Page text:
Tomato plants used as a source of volatiles in bioassays were exposed to a reproductive stink bug female of either H. halys or P. maculiventris. The pentatomid female was placed in a clip cage for 24–72 h and allowed to feed and oviposit on the plant. Plants were regularly checked for finding egg masses, and the female was removed after egg detection on the abaxial leaf surface, whereas eggs were not removed to prevent mechanical damage to plant (Colazza et al., 2004a,b; Fatouros et al., 2005; Conti et al., 2010). When eggs were not found after 72 h, the plant was considered as having being exposed to only feeding activity. To reduce feeding damage by H. halys on the plants and to promote oviposition, five sunflower kernels were placed in the clip cage. No prey was provided to P. maculiventris to ensure plant feeding by this predaceous stink bug. The plants were tested 24 h after oviposition or after the end of the exposition period (72 h) when there was only feeding. The four treatments were: P + HhFeed: plants with H. halys feeding damage but no oviposition; P + HhEggs: plants with H. halys feeding damage and oviposition of an egg mass; P + PmFeed: plants where a P. maculiventris female had fed but did not oviposit; P + PmEggs: plants where a P. maculiventris female had fed and laid an egg mass. Clean tomato plants (CP) were used as control.
Stink Bug Volatiles
Volatile cues from males or females in their reproductive phase or freshly laid eggs of H. halys or P. maculiventris were tested in the olfactometer vs. clean air. Stink bug males were 1–2 weeks old, sexual maturity occurring about 1 week following emergence (Polajnar et al., 2016). Females were at least 1-week old and in their ovipositional phase, as evident by their physogastric abdomen (De Clercq, 2008; Polajnar et al., 2016). Four adult pentatomids (females or males) were used per bioassay, and adults were not fed during the assays. Tested egg masses of either H. halys or P. maculiventris were <24 h old and composed of about 28 and 19 eggs, respectively, as naturally laid on the nylon sides of the rearing cages. The six treatments were volatiles from: HhFem: four H. halys females; HhMal: four H. halys males; PmFem: four P. maculiventris females; PmMal: four P. maculiventris males; HhEggs: a single egg mass of H. halys; and PmEggs: a single egg mass of P. maculiventris. Clean air was used in the control arm of the olfactometer against insect volatiles.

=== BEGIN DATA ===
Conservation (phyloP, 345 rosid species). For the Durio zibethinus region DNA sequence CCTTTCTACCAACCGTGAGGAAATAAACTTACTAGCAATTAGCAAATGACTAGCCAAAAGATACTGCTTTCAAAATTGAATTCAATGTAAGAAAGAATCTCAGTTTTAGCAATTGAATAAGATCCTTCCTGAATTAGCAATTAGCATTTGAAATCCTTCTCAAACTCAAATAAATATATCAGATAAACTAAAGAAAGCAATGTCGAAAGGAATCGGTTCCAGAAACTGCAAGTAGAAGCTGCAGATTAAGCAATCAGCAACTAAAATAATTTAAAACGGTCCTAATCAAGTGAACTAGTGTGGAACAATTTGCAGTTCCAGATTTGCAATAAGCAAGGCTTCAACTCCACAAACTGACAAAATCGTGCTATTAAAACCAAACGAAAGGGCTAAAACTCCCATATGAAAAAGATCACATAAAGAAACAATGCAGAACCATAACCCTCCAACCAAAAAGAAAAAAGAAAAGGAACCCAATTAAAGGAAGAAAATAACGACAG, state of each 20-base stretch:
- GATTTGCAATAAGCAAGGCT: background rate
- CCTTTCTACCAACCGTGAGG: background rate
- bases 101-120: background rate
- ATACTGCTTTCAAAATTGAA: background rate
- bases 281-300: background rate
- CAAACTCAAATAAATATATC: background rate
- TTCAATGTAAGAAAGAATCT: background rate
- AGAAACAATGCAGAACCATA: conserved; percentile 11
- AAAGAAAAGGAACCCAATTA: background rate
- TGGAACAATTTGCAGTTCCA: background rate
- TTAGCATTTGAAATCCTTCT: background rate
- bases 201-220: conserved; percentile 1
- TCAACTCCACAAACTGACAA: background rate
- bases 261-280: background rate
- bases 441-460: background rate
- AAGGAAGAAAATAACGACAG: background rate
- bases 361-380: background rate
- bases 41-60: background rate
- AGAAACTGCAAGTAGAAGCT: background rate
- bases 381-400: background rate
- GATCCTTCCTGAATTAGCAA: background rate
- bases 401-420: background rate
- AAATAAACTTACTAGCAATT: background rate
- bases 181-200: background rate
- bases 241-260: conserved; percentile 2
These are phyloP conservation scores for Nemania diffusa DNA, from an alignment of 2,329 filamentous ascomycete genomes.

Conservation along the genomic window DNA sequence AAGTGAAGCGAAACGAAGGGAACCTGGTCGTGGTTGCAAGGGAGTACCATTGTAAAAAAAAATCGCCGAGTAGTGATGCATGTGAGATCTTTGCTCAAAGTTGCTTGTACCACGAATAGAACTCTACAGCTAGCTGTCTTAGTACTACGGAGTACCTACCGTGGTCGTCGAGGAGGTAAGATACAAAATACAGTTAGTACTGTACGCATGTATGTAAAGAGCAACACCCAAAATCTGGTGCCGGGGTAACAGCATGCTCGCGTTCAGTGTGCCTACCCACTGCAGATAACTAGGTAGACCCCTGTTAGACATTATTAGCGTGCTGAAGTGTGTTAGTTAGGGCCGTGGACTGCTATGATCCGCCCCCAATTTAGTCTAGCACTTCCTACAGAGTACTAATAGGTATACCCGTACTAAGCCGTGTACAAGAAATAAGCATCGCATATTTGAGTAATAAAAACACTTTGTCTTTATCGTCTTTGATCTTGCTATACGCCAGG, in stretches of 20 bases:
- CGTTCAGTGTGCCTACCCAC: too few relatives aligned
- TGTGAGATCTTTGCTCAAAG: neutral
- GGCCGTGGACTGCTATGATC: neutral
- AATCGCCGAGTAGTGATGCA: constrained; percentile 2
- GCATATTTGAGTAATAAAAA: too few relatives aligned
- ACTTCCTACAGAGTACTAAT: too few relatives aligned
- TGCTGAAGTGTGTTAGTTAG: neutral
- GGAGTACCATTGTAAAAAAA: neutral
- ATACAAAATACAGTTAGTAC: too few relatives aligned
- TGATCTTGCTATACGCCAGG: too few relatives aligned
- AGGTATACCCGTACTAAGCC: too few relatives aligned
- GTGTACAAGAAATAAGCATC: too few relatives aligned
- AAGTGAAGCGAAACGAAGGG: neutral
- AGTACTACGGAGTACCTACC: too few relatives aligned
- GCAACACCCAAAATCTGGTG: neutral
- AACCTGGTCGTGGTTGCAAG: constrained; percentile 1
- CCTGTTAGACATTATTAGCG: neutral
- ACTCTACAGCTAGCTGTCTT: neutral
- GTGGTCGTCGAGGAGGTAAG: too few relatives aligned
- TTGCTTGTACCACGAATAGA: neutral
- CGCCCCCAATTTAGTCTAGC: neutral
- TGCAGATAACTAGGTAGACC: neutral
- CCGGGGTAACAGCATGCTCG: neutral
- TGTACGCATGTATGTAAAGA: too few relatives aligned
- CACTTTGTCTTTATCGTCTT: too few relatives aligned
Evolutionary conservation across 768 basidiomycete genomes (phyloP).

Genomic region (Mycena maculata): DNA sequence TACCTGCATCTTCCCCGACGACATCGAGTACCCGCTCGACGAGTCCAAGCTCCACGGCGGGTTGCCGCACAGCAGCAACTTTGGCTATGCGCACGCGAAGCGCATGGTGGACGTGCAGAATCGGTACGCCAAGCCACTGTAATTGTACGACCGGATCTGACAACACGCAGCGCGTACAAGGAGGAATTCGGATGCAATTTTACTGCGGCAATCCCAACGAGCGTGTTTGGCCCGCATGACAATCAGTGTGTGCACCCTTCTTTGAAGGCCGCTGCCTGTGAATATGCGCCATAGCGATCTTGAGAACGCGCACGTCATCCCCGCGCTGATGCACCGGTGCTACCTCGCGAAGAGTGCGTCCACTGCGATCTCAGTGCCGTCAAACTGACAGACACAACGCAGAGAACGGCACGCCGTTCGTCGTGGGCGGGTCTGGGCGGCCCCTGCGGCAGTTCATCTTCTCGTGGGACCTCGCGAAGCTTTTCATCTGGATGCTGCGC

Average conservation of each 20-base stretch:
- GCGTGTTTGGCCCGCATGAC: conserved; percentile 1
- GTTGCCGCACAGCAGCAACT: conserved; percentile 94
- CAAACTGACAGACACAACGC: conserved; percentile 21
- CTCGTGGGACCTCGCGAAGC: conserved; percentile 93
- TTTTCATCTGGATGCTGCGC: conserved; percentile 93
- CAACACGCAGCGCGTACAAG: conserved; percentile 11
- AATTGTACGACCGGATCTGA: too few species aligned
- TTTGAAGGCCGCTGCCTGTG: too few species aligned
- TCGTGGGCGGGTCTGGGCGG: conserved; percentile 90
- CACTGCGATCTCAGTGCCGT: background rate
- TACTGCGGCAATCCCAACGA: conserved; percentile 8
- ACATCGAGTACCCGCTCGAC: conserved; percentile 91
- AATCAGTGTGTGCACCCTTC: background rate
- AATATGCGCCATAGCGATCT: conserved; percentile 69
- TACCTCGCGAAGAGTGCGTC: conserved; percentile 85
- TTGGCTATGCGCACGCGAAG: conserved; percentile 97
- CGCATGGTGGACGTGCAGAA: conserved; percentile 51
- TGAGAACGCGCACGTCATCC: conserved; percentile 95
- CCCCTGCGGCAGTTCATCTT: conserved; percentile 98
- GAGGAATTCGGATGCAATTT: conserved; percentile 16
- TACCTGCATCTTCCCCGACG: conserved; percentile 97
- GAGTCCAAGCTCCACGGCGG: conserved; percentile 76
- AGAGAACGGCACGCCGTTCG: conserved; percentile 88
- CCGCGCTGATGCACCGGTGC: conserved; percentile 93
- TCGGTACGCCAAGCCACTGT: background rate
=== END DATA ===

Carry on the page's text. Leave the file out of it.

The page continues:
A Y-tube olfactometer, made from a glass body (stem: 80 mm; arms: 200 mm at 30° angle between arms; internal diameter 12 mm; outside diameter 15 mm), was used to determine the behavioral responses of female T. japonicus to host-associated cues. A stream of air from the laboratory compressed-air supply was purified by a charcoal filter made from a 500 ml flask (Pyrex) with four layers each of alternated charcoal and fiberglass. The stream was then bubbled through water in a second 500 ml flask (Pyrex) to humidify the air before it passed into the olfactometer. The air also passed through flow meters set in each arm at 0.5/0.6 L min−1. The Y-tube was held in a cardboard box, black on the sides and white on bottom, with two holes for connection with the air flow tubes, and illuminated from above by two 18-W cool white fluorescent lamps. A thin pencil line drawn on the base of the olfactometer box at 100 mm from the beginning of stem divided the olfactometer into three parts: the left arm, the right arm, and the common area with the junction of the two arms.
Two different types of olfactometer setups were used: “long-distance” and “close-distance” olfactometer. In the “long-distance” setup, each air stream passed through a 4 L glass jar (Ø: 10–15 cm; h: 30 cm) containing the odor source and connected to the olfactometer arm through a plastic tube (inner diameter 8 mm and outer diameter 12 mm) of about 40 cm of length. For the “close-distance” setup, the source of volatiles were placed close to the olfactometer in two little chambers, each made from a modified 15 ml falcon tube with two holes, one on the cover and one on the bottom, both closed by a brass mesh. These chambers were connected with the tubes carrying the air and placed directly at the ends of the arms of the olfactometer, held with Parafilm wrapped on it. To avoid visual stimuli the chambers were kept outside from the illuminated box containing the olfactometer and in the dark. This type of set-up, similar to others used by Colazza et al. (1999), Conti et al. (2003) and Zhong et al. (2017), aimed at studying the searching behavior of the parasitoid once arrived close to the host colony. The volatiles from stink bug treated plants were tested in the “long-distance” olfactometer, whereas those from adults and eggs of H. halys and P. maculiventris were tested in both olfactometers. The rationale being that oviposition-induced plant volatiles are probably exploited from a longer range than volatiles from adult stink bugs and from eggs (Conti et al., 2003; Colazza et al., 2010; Hilker and Fatouros, 2015).